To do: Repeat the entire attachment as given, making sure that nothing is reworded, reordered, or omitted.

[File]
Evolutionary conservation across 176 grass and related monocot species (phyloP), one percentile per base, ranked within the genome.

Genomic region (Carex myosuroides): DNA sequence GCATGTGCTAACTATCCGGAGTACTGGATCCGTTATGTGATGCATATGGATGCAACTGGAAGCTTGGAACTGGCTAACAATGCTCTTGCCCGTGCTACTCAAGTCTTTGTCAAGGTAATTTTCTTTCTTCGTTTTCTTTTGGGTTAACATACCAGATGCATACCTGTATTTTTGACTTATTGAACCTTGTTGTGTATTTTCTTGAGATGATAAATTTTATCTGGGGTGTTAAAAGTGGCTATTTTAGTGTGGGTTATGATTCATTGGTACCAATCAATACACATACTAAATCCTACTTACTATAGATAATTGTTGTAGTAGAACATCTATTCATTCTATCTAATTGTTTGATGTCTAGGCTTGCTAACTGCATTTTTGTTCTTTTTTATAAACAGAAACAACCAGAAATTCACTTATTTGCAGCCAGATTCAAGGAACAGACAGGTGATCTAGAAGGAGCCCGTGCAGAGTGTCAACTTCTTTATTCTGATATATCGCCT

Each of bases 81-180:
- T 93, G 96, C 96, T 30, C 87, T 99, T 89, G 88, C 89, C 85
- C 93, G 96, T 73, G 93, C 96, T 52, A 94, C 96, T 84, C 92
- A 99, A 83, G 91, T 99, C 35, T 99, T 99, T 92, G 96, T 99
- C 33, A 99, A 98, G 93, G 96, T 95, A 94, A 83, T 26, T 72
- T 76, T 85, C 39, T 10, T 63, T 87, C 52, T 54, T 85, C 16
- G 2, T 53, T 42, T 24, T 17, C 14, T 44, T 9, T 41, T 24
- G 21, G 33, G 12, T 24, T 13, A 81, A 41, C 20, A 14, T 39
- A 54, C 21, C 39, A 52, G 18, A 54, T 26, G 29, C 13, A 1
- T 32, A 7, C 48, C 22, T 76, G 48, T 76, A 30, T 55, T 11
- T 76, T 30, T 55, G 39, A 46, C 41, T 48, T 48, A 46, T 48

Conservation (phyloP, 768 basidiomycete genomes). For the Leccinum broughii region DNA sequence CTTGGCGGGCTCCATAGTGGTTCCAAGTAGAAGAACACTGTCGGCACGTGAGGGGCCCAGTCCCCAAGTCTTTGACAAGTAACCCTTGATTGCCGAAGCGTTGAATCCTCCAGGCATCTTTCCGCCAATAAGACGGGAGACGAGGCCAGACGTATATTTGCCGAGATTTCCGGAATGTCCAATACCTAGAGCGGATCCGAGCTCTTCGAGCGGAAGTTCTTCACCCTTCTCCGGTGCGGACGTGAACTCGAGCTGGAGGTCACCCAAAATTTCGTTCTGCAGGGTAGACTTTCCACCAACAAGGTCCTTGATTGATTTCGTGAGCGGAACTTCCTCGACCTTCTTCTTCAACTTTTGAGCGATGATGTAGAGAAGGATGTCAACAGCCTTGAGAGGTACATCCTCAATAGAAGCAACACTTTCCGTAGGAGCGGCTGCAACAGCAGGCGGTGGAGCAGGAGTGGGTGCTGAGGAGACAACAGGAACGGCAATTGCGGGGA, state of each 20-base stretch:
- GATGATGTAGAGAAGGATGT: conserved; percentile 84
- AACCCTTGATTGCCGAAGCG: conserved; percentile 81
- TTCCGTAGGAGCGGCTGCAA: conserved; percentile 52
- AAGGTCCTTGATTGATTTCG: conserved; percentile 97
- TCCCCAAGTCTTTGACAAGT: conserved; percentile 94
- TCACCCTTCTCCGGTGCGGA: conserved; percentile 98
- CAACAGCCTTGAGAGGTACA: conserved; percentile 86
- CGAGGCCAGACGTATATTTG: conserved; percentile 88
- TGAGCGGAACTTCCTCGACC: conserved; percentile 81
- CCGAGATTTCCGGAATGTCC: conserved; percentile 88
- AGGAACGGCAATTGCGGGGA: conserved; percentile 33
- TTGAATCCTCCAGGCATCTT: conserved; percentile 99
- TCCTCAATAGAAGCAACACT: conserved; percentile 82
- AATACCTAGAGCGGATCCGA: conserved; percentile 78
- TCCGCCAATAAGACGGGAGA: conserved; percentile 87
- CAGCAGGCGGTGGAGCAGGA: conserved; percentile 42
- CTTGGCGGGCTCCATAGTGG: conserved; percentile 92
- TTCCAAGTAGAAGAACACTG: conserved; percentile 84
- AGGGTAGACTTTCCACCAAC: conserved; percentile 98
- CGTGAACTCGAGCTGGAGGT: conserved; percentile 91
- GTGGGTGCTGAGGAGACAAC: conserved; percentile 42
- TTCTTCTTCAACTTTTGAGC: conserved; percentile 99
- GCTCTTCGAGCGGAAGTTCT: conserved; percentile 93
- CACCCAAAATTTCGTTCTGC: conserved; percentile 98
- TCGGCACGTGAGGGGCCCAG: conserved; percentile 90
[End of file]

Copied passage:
Evolutionary conservation across 176 grass and related monocot species (phyloP), one percentile per base, ranked within the genome.

Genomic region (Carex myosuroides): DNA sequence GCATGTGCTAACTATCCGGAGTACTGGATCCGTTATGTGATGCATATGGATGCAACTGGAAGCTTGGAACTGGCTAACAATGCTCTTGCCCGTGCTACTCAAGTCTTTGTCAAGGTAATTTTCTTTCTTCGTTTTCTTTTGGGTTAACATACCAGATGCATACCTGTATTTTTGACTTATTGAACCTTGTTGTGTATTTTCTTGAGATGATAAATTTTATCTGGGGTGTTAAAAGTGGCTATTTTAGTGTGGGTTATGATTCATTGGTACCAATCAATACACATACTAAATCCTACTTACTATAGATAATTGTTGTAGTAGAACATCTATTCATTCTATCTAATTGTTTGATGTCTAGGCTTGCTAACTGCATTTTTGTTCTTTTTTATAAACAGAAACAACCAGAAATTCACTTATTTGCAGCCAGATTCAAGGAACAGACAGGTGATCTAGAAGGAGCCCGTGCAGAGTGTCAACTTCTTTATTCTGATATATCGCCT

Each of bases 81-180:
- T 93, G 96, C 96, T 30, C 87, T 99, T 89, G 88, C 89, C 85
- C 93, G 96, T 73, G 93, C 96, T 52, A 94, C 96, T 84, C 92
- A 99, A 83, G 91, T 99, C 35, T 99, T 99, T 92, G 96, T 99
- C 33, A 99, A 98, G 93, G 96, T 95, A 94, A 83, T 26, T 72
- T 76, T 85, C 39, T 10, T 63, T 87, C 52, T 54, T 85, C 16
- G 2, T 53, T 42, T 24, T 17, C 14, T 44, T 9, T 41, T 24
- G 21, G 33, G 12, T 24, T 13, A 81, A 41, C 20, A 14, T 39
- A 54, C 21, C 39, A 52, G 18, A 54, T 26, G 29, C 13, A 1
- T 32, A 7, C 48, C 22, T 76, G 48, T 76, A 30, T 55, T 11
- T 76, T 30, T 55, G 39, A 46, C 41, T 48, T 48, A 46, T 48

Conservation (phyloP, 768 basidiomycete genomes). For the Leccinum broughii region DNA sequence CTTGGCGGGCTCCATAGTGGTTCCAAGTAGAAGAACACTGTCGGCACGTGAGGGGCCCAGTCCCCAAGTCTTTGACAAGTAACCCTTGATTGCCGAAGCGTTGAATCCTCCAGGCATCTTTCCGCCAATAAGACGGGAGACGAGGCCAGACGTATATTTGCCGAGATTTCCGGAATGTCCAATACCTAGAGCGGATCCGAGCTCTTCGAGCGGAAGTTCTTCACCCTTCTCCGGTGCGGACGTGAACTCGAGCTGGAGGTCACCCAAAATTTCGTTCTGCAGGGTAGACTTTCCACCAACAAGGTCCTTGATTGATTTCGTGAGCGGAACTTCCTCGACCTTCTTCTTCAACTTTTGAGCGATGATGTAGAGAAGGATGTCAACAGCCTTGAGAGGTACATCCTCAATAGAAGCAACACTTTCCGTAGGAGCGGCTGCAACAGCAGGCGGTGGAGCAGGAGTGGGTGCTGAGGAGACAACAGGAACGGCAATTGCGGGGA, state of each 20-base stretch:
- GATGATGTAGAGAAGGATGT: conserved; percentile 84
- AACCCTTGATTGCCGAAGCG: conserved; percentile 81
- TTCCGTAGGAGCGGCTGCAA: conserved; percentile 52
- AAGGTCCTTGATTGATTTCG: conserved; percentile 97
- TCCCCAAGTCTTTGACAAGT: conserved; percentile 94
- TCACCCTTCTCCGGTGCGGA: conserved; percentile 98
- CAACAGCCTTGAGAGGTACA: conserved; percentile 86
- CGAGGCCAGACGTATATTTG: conserved; percentile 88
- TGAGCGGAACTTCCTCGACC: conserved; percentile 81
- CCGAGATTTCCGGAATGTCC: conserved; percentile 88
- AGGAACGGCAATTGCGGGGA: conserved; percentile 33
- TTGAATCCTCCAGGCATCTT: conserved; percentile 99
- TCCTCAATAGAAGCAACACT: conserved; percentile 82
- AATACCTAGAGCGGATCCGA: conserved; percentile 78
- TCCGCCAATAAGACGGGAGA: conserved; percentile 87
- CAGCAGGCGGTGGAGCAGGA: conserved; percentile 42
- CTTGGCGGGCTCCATAGTGG: conserved; percentile 92
- TTCCAAGTAGAAGAACACTG: conserved; percentile 84
- AGGGTAGACTTTCCACCAAC: conserved; percentile 98
- CGTGAACTCGAGCTGGAGGT: conserved; percentile 91
- GTGGGTGCTGAGGAGACAAC: conserved; percentile 42
- TTCTTCTTCAACTTTTGAGC: conserved; percentile 99
- GCTCTTCGAGCGGAAGTTCT: conserved; percentile 93
- CACCCAAAATTTCGTTCTGC: conserved; percentile 98
- TCGGCACGTGAGGGGCCCAG: conserved; percentile 90